By RYAN LEDENDECKER
Did you know that back in 1913, according to the Bureau of Labor and Statistics, a loaf of bread would set you back nearly six cents? Or that a gallon of milk was a whopping 35 cents? Let’s not forget sirloin steak, which would burn your wallet up at 24 cents per lb.
Yeah, the good ol’ days.
Even adjusting for inflation, something has gone terribly wrong in modern times as far as grocery prices are concerned. Doesn’t it seem like in the last five years or so, your bank account takes a much larger hit than it used to at the supermarket? What’s up with that?
I know that recently, I’ve been a lot more conscious of how much I spend at the grocery store and I try to get the best values I possibly can without sacrificing too much on quality. And it’s definitely possible. I’ve rounded up a few tips to help you out.
The List. Never walk into your favorite grocery store without a list. And yes, check it twice. Because if you don’t, your bill will definitely be naughty and not nice. Seriously, going into the store without a list of what you need and thinking you’re going to “wing it” will only end up in disaster at checkout. Keep a running list pinned on the fridge, or if you want to get fancy, download any one of the dozens of grocery list apps on your smart phone.
Time between visits. Try to see how long you can go between visits to the grocery store. Make a game out of it if you have to. Chances are, you have a pantry but you don’t browse it as much as you should. Most would be shocked to see how many extra meals they can squeeze out of the average pantry each week. Stretching out your visits has the potential of saving you hundreds of dollars, maybe more, each year.
Grow it yourself. I know I’ve talked about my humble garden a lot this year, but rightfully so. I use every bit of what I grow, and not only has it provided me fresh, healthy foods, but it has more than paid for itself. Best of all, it still has another month of production! Not to mention the taste factor – garden tomatoes are highly superior to the store-bought ones. If you disagree, you’ve never had a tomato straight from the vine.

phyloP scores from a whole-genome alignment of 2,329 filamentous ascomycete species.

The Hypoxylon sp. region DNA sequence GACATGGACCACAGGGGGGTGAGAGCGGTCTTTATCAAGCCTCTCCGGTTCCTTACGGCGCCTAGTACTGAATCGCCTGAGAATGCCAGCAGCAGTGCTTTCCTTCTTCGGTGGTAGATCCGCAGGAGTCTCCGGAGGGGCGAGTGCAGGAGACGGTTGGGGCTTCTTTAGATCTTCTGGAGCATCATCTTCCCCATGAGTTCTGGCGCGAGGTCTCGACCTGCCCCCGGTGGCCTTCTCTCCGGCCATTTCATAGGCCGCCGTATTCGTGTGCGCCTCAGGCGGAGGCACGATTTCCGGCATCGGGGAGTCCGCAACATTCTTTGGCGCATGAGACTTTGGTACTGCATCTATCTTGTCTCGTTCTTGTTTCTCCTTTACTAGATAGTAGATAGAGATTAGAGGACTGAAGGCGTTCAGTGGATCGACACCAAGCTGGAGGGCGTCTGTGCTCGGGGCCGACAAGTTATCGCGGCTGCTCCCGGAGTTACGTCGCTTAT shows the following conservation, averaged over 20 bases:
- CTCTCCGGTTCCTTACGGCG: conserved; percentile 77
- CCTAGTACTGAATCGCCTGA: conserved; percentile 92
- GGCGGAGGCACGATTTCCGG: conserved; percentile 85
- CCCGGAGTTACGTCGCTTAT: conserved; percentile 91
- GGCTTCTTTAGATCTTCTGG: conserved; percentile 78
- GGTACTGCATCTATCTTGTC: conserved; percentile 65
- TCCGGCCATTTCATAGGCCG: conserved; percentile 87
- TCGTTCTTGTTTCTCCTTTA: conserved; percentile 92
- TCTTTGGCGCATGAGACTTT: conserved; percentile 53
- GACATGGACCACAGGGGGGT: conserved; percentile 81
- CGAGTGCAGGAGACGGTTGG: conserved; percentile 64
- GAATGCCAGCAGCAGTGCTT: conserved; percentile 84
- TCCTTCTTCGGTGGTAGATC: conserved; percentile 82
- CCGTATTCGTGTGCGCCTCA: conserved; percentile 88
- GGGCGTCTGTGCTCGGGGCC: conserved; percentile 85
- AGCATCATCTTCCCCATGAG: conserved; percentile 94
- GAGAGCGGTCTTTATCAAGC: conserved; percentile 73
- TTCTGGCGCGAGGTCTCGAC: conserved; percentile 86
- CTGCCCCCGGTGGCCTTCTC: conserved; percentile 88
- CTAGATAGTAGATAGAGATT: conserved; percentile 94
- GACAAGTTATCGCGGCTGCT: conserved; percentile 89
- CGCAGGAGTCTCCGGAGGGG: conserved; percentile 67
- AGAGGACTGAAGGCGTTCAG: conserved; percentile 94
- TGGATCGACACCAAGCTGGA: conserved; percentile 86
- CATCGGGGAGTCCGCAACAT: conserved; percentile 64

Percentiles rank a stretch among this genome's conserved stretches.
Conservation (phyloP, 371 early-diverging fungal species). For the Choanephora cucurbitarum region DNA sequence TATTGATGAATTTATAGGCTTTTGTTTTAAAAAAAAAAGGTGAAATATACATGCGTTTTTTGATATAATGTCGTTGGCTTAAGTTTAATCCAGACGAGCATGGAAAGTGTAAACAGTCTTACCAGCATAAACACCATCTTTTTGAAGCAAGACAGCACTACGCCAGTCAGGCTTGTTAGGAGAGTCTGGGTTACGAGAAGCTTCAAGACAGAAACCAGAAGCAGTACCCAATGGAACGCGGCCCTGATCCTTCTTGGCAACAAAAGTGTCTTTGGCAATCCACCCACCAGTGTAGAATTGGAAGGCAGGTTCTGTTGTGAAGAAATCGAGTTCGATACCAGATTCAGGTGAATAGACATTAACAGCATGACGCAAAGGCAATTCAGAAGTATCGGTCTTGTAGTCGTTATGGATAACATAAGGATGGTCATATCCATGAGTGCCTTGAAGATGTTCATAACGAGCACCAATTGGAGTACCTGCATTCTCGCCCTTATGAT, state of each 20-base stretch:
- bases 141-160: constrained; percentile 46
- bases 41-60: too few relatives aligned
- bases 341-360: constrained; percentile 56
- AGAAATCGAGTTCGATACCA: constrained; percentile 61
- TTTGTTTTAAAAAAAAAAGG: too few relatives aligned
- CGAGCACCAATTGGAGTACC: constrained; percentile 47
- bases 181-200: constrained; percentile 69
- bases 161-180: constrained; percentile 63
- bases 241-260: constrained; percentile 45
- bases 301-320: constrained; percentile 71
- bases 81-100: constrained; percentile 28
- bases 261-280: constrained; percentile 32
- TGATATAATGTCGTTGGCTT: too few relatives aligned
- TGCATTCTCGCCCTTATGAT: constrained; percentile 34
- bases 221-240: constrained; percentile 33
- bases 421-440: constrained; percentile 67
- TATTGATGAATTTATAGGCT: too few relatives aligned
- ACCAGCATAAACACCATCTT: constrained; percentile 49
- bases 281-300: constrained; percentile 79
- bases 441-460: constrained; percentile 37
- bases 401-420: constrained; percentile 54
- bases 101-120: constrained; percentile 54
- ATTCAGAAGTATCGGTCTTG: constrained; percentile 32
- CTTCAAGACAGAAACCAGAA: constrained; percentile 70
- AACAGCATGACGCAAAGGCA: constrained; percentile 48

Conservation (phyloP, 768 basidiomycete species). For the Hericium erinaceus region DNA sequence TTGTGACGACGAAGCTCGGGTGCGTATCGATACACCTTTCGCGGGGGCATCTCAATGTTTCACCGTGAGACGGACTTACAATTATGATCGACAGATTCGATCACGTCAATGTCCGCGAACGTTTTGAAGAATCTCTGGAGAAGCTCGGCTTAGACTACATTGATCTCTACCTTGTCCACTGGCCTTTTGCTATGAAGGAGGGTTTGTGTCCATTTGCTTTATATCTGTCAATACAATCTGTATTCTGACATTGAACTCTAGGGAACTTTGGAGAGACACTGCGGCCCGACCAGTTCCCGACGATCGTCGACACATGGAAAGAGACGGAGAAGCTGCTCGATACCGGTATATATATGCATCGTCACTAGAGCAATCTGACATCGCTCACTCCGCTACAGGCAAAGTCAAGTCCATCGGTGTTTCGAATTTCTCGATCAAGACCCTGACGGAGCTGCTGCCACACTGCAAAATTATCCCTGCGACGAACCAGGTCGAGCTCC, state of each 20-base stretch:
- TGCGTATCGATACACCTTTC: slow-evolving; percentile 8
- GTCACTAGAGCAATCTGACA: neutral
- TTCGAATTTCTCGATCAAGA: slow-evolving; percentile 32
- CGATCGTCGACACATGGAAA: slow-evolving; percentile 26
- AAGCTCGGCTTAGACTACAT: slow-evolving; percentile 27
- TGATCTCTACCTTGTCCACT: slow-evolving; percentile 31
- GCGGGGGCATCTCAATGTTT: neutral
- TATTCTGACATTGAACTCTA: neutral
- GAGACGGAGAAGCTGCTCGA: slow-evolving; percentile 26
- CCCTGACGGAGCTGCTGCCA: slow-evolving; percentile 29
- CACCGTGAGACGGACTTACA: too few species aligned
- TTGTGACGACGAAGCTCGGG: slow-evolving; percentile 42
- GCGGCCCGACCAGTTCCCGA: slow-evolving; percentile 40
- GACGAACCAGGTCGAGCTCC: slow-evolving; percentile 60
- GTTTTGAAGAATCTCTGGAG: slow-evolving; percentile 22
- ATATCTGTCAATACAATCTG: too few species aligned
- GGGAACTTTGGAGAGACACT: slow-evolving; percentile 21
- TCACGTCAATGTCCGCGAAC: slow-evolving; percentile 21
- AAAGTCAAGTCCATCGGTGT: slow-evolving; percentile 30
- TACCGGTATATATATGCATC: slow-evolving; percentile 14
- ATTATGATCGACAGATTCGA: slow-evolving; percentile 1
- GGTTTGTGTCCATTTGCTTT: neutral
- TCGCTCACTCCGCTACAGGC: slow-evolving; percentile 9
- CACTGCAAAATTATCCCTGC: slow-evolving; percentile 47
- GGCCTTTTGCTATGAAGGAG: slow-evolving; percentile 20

Go in full. Perhaps the most important tip on this list – do not, under any circumstances, go into a grocery store hungry. A recent study from Cornell University’s Food and Brand lab showed that shopping at a grocery store while your stomach is growling not only caused participants to buy 20 percent more food on average, but they also bought a much larger percentage of processed junk food than usual. That’s a double whammy.
Buy more store brands. I’ve said it before and I’ll say it again: do not be afraid to try and buy store brand alternatives. They have come a long way in the last decade and a lot of times are spot on compared to their brand-name cousins, in taste and quality — and are usually 30 percent less in price, or more. This is another way to make a huge, positive impact on your grocery spending over the course of the year.
If you follow the basic tips above, I will guarantee noticeable savings over the course of your fiscal year – especially if you have a spouse and children. That $1,500 in savings will go a long way toward your vacation next year. You’re welcome.